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Joseph Carl Robnett Licklider (/ ˈ l ɪ k l aɪ d ər /; March 11, 1915 – June 26, 1990), known simply as J. C. R. or "Lick", was an American psychologist and computer scientist who is considered to be among the most prominent figures in computer science development and general computing history.
J.C.R. Licklider, in full Joseph Carl Robnett Licklider, (born March 11, 1915, St. Louis, Missouri, U.S.—died June 26, 1990, Arlington, Massachusetts), American computer scientist who helped lay the groundwork for computer networking and ARPANET, the predecessor of the Internet.
In 1962, Dr. Joseph Carl Robnett Licklider formulated the earliest ideas of global networking in a series of memos discussing an “Intergalactic Computer Network.” Both well-liked and well-respected, he demonstrated an amazing prescience many times over.
Licklider, who was both a psychologist and computer scientist, described the need for transactional systems that would eventually respond to its human creators in real time. But he didn’t stop...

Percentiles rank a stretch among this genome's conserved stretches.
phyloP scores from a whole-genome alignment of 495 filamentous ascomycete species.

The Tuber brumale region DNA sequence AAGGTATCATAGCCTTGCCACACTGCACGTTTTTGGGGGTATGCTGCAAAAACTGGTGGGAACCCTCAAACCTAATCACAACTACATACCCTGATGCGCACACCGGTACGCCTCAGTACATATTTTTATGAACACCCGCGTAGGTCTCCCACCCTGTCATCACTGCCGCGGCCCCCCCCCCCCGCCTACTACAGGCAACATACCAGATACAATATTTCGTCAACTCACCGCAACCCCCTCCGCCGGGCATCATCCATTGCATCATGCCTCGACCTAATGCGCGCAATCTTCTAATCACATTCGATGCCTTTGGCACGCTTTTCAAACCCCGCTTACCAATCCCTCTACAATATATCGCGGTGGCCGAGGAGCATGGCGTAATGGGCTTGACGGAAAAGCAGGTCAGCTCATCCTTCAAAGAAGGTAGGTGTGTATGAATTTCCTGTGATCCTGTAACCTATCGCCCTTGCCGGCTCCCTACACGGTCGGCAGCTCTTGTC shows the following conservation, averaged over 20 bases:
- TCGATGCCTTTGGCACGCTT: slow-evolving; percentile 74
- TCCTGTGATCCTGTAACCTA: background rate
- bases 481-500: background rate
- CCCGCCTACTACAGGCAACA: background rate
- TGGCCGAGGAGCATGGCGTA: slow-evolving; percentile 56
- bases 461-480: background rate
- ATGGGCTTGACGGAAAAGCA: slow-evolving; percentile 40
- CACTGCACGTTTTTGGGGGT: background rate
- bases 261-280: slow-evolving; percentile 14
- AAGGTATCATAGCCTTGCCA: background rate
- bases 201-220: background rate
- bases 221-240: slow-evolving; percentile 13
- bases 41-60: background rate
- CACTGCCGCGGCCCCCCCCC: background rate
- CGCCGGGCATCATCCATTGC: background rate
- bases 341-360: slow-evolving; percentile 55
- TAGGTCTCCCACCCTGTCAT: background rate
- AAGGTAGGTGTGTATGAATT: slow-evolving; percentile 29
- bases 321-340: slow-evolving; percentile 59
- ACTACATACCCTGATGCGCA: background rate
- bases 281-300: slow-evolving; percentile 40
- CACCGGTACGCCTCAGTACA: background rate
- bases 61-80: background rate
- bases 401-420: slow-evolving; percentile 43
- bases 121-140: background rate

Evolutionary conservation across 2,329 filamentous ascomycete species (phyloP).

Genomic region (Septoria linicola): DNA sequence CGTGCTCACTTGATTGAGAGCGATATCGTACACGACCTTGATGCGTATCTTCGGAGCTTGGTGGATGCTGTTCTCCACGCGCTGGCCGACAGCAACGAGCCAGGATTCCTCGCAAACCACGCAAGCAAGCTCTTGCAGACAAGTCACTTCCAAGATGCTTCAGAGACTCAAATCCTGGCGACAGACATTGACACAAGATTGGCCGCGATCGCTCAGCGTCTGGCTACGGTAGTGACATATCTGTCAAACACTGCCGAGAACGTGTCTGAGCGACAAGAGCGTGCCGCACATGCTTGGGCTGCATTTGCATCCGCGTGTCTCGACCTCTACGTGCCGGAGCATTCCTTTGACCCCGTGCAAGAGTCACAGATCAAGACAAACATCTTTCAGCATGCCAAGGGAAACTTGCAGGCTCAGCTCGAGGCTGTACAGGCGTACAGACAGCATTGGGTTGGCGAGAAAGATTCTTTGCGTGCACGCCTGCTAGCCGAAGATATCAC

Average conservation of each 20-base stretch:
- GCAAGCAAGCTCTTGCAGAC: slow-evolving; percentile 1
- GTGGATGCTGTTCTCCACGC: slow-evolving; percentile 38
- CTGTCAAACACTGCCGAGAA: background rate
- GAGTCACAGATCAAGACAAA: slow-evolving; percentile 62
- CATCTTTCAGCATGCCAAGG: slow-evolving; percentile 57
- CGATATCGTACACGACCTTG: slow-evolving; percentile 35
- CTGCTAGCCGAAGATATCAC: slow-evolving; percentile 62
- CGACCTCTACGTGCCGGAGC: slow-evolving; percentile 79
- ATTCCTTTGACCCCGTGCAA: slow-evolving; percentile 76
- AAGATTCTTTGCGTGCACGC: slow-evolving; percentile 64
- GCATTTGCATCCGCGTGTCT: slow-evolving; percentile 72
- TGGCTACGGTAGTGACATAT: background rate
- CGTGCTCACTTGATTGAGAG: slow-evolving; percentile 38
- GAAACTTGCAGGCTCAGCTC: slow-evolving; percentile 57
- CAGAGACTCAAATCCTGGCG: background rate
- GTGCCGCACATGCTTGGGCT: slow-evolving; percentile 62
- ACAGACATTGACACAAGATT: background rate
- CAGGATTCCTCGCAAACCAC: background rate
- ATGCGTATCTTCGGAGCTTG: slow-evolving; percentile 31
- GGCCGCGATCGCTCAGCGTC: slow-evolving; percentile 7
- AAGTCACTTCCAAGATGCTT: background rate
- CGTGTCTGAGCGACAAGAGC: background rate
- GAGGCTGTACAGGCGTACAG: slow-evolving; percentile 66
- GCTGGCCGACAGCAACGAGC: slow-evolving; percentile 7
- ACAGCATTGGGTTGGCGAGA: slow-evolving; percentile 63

Joseph Carl Robnett Licklider, more affectionately known as J.C.R. or “Lick”, was an American Psychologist and Computer Scientist pioneer. During the infancy of computing and before the birth of networks, he worked with limited technology to develop the vision of potential computer symbiosis with human behavior that led to modern computing and the internet.
En octubre de 1962, Licklider fue nombrado jefe de la Oficina de Técnicas de Procesamiento de la Información (IPTO) en ARPA, en la Agencia de Investigación de Proyectos Avanzados de Defensa de Estados Unidos . En 1963, fue nombrado Director de Ciencias del Comportamiento de Mando y Controlde Investigación en ARPA.
J. C. R. Licklider (March 11, 1915 – June 26, 1990) was an American computer scientist. He is particularly remembered for being one of the first to foresee modern-style interactive computing, and its application to all manner of activities, which he did much to initiate. Contents 1 Sourced 1.1 Man-Computer Symbiosis, 1960